Associates at many law firms have a number of tasks they need to conduct in additional to completing legal assignments and billing hours. At many firms, associates need to contribute to business development efforts that help partners originate new business. This process has the benefit of teaching associates how business development works so that associates are better situated to sign clients when they step into more senior roles. As part of business development efforts, many attorneys write articles about legal subjects that are published in legal publications or on law firm websites. Many law firms give partners authorship attribution even though partners spend little or no time writing these articles. This is not fair, and partners should not take credit for articles that they had little role in writing.
When I was an associate in Biglaw, it was very common for associates to curry favor with partners by writing articles and listing the partner as a first-name author. Unsurprisingly, many partners have somewhat big egos, and it can be a big ego boost to have one’s name on an article that is being published in a local bar journal or a digital legal news outlet. Associates would routinely be on the lookout for opportunities to write articles that they could attribute to partners.
When I was an associate in Biglaw, I was preparing to have a paper I wrote in law school published in a law journal. This was a massive undertaking since the paper was extremely long, and I had spent literally years on the paper during law school and my first year or two of practice making sure that it was ready for publication. When a partner got wind of the fact that I was publishing a law journal article, he tried to see if he could get attribution! I politely told him that this had been a years-long effort and I was not going to split credit with a partner who would do almost nothing toward preparing the article for publication, but this was the phenomenon I faced at that law firm.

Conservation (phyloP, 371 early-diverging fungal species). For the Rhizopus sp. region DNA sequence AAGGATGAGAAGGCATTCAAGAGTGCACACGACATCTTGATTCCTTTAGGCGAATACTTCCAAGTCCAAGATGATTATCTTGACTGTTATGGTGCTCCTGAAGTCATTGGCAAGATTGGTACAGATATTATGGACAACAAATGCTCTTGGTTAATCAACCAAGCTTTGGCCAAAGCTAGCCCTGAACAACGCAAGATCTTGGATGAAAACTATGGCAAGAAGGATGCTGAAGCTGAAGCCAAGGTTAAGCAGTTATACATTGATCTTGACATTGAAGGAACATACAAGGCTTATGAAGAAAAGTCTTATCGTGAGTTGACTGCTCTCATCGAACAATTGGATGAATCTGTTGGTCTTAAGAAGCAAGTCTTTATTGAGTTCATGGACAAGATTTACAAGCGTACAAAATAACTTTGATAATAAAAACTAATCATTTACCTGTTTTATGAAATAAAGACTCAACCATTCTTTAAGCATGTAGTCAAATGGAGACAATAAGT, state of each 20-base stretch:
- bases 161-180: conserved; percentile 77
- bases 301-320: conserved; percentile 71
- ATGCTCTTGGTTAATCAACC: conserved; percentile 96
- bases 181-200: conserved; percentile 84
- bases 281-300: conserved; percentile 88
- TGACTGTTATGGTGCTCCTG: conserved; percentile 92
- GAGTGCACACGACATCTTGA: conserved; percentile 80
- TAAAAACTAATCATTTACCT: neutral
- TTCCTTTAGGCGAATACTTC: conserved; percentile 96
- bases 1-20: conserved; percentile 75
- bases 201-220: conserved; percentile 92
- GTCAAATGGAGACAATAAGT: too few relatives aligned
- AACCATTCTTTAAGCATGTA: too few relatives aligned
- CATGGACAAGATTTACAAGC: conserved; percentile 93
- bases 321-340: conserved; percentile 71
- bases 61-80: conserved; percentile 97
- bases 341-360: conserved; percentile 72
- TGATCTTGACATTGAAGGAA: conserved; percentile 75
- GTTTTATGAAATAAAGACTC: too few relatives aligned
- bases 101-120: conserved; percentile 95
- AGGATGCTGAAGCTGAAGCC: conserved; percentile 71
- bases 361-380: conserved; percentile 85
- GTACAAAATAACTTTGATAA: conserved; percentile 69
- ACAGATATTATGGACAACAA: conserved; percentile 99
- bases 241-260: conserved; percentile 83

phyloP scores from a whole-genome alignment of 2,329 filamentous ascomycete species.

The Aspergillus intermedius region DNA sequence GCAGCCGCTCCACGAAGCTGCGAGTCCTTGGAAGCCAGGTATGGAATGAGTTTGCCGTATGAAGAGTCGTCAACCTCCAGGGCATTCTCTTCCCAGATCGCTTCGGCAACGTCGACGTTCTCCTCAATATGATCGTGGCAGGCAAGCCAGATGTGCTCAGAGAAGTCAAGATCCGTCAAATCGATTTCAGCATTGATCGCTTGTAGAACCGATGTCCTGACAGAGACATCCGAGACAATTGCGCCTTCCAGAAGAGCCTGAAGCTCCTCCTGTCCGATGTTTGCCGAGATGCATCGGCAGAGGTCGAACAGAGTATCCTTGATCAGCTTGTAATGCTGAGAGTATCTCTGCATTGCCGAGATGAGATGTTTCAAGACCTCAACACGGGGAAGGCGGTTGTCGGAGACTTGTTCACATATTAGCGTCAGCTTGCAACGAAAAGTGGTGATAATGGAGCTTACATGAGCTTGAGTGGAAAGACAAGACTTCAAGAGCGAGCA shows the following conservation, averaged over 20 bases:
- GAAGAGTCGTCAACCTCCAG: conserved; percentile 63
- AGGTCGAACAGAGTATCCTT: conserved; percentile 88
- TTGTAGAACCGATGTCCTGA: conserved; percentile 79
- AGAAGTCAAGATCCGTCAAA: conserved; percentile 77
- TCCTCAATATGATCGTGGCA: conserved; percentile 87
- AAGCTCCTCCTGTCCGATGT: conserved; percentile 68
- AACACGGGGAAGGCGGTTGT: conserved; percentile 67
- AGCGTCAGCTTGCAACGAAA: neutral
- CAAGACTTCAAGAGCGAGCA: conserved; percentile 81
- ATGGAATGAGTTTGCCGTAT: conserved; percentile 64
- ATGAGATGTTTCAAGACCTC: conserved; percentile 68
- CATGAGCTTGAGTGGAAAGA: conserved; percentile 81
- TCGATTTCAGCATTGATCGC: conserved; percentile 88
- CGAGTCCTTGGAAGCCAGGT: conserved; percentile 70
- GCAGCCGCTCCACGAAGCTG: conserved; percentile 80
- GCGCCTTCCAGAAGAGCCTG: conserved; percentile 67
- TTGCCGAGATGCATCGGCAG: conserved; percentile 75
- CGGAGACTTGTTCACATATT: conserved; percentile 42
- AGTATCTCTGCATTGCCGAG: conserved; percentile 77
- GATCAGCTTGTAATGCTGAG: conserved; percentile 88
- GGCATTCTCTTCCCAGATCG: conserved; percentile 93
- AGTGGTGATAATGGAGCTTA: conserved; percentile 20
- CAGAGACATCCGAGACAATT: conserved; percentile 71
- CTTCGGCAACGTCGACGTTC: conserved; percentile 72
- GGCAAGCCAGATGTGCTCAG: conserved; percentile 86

There are some good reasons why partners should have their names on articles written by associates. For one, partners often have much more business development potential than associates. This is because partners are much more experienced in their industries and have many more connections with legal professionals and in-house contacts because of the time they spent practicing law. If someone sees an associate’s name on an article, they might not reach out to that associate for a similar legal issue they face. However, if someone sees a familiar partner’s name on an article, they are far more likely to pick up the phone and call that partner to discuss work.
However, there is a relatively easy way to deal with this matter, and this is to place the partner’s name after the associate’s name. It is common in the medical industry and the nonprofit world to order authors by who made the biggest contribution. However, it is far more common for the partner to be listed first on an article as a matter of seniority no matter how much participation that partner had on writing an article. Law firms should take a lesson from the medical arena and other industries when it comes to article attribution if they strongly feel that a partner should be listed on an article.
Perhaps the main reason why it is not right to list a partner’s name exclusively on an article written by an associate or list the partner’s name first is because this may be misleading. Sure, some within the legal industry may know that it is common for a partner to be named first on an article no matter their contribution to the piece, but not everyone knows this. By attributing an article to a partner who may not have played a major role in writing a piece, lawyers can give people the false presumption that a partner knows their stuff when it comes to a given area of the law.
Moreover, this practice makes it more difficult for associates to make a name for themselves and develop a body of work that can help them in career advancement. Depending on the article, authorship can be important for jobs and other opportunities within the legal profession. When someone publishes an article, it shows that they have taken the time to learn much about a given area of the law and that they might have certain skills which can be helpful in a number of roles. Attributing articles to partners does not allow associates to make a name for themselves as much in the legal profession.
All told, partners should not be taking credit for articles that they did not write. Not only can this practice be dishonest and confusing, it can impact an associate’s ability to develop his or her career.
Jordan Rothman is a partner of The Rothman Law Firm, a full-service New York and New Jersey law firm. He is also the founder of Student Debt Diaries, a website discussing how he paid off his student loans. You can reach Jordan through email at firstname.lastname@example.org.